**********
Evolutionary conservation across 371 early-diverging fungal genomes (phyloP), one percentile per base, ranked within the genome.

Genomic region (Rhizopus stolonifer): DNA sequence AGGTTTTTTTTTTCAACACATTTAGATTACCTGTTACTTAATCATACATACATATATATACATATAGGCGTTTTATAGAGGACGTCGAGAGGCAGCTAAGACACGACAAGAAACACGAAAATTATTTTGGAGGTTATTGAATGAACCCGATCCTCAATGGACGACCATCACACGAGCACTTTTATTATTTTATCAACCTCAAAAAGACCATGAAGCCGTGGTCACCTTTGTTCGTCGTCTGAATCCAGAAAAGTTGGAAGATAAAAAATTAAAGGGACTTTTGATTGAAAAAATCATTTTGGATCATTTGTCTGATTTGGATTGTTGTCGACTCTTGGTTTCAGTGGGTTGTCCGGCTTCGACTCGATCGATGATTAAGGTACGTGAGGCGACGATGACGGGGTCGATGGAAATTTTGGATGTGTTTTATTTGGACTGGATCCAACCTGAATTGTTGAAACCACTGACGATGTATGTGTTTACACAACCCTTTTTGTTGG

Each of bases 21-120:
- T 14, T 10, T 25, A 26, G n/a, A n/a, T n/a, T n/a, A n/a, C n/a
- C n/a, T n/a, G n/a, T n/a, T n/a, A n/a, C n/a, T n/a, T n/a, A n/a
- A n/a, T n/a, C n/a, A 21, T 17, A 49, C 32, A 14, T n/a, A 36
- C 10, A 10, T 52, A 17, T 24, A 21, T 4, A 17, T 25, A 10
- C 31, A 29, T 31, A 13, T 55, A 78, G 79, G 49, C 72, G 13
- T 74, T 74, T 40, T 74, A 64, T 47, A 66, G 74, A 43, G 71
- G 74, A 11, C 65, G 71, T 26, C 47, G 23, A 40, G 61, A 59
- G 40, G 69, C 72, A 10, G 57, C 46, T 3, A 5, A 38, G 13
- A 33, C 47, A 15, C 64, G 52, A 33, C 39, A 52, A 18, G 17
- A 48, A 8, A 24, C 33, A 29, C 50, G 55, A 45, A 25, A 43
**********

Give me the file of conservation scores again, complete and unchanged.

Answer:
Evolutionary conservation across 371 early-diverging fungal genomes (phyloP), one percentile per base, ranked within the genome.

Genomic region (Rhizopus stolonifer): DNA sequence AGGTTTTTTTTTTCAACACATTTAGATTACCTGTTACTTAATCATACATACATATATATACATATAGGCGTTTTATAGAGGACGTCGAGAGGCAGCTAAGACACGACAAGAAACACGAAAATTATTTTGGAGGTTATTGAATGAACCCGATCCTCAATGGACGACCATCACACGAGCACTTTTATTATTTTATCAACCTCAAAAAGACCATGAAGCCGTGGTCACCTTTGTTCGTCGTCTGAATCCAGAAAAGTTGGAAGATAAAAAATTAAAGGGACTTTTGATTGAAAAAATCATTTTGGATCATTTGTCTGATTTGGATTGTTGTCGACTCTTGGTTTCAGTGGGTTGTCCGGCTTCGACTCGATCGATGATTAAGGTACGTGAGGCGACGATGACGGGGTCGATGGAAATTTTGGATGTGTTTTATTTGGACTGGATCCAACCTGAATTGTTGAAACCACTGACGATGTATGTGTTTACACAACCCTTTTTGTTGG

Each of bases 21-120:
- T 14, T 10, T 25, A 26, G n/a, A n/a, T n/a, T n/a, A n/a, C n/a
- C n/a, T n/a, G n/a, T n/a, T n/a, A n/a, C n/a, T n/a, T n/a, A n/a
- A n/a, T n/a, C n/a, A 21, T 17, A 49, C 32, A 14, T n/a, A 36
- C 10, A 10, T 52, A 17, T 24, A 21, T 4, A 17, T 25, A 10
- C 31, A 29, T 31, A 13, T 55, A 78, G 79, G 49, C 72, G 13
- T 74, T 74, T 40, T 74, A 64, T 47, A 66, G 74, A 43, G 71
- G 74, A 11, C 65, G 71, T 26, C 47, G 23, A 40, G 61, A 59
- G 40, G 69, C 72, A 10, G 57, C 46, T 3, A 5, A 38, G 13
- A 33, C 47, A 15, C 64, G 52, A 33, C 39, A 52, A 18, G 17
- A 48, A 8, A 24, C 33, A 29, C 50, G 55, A 45, A 25, A 43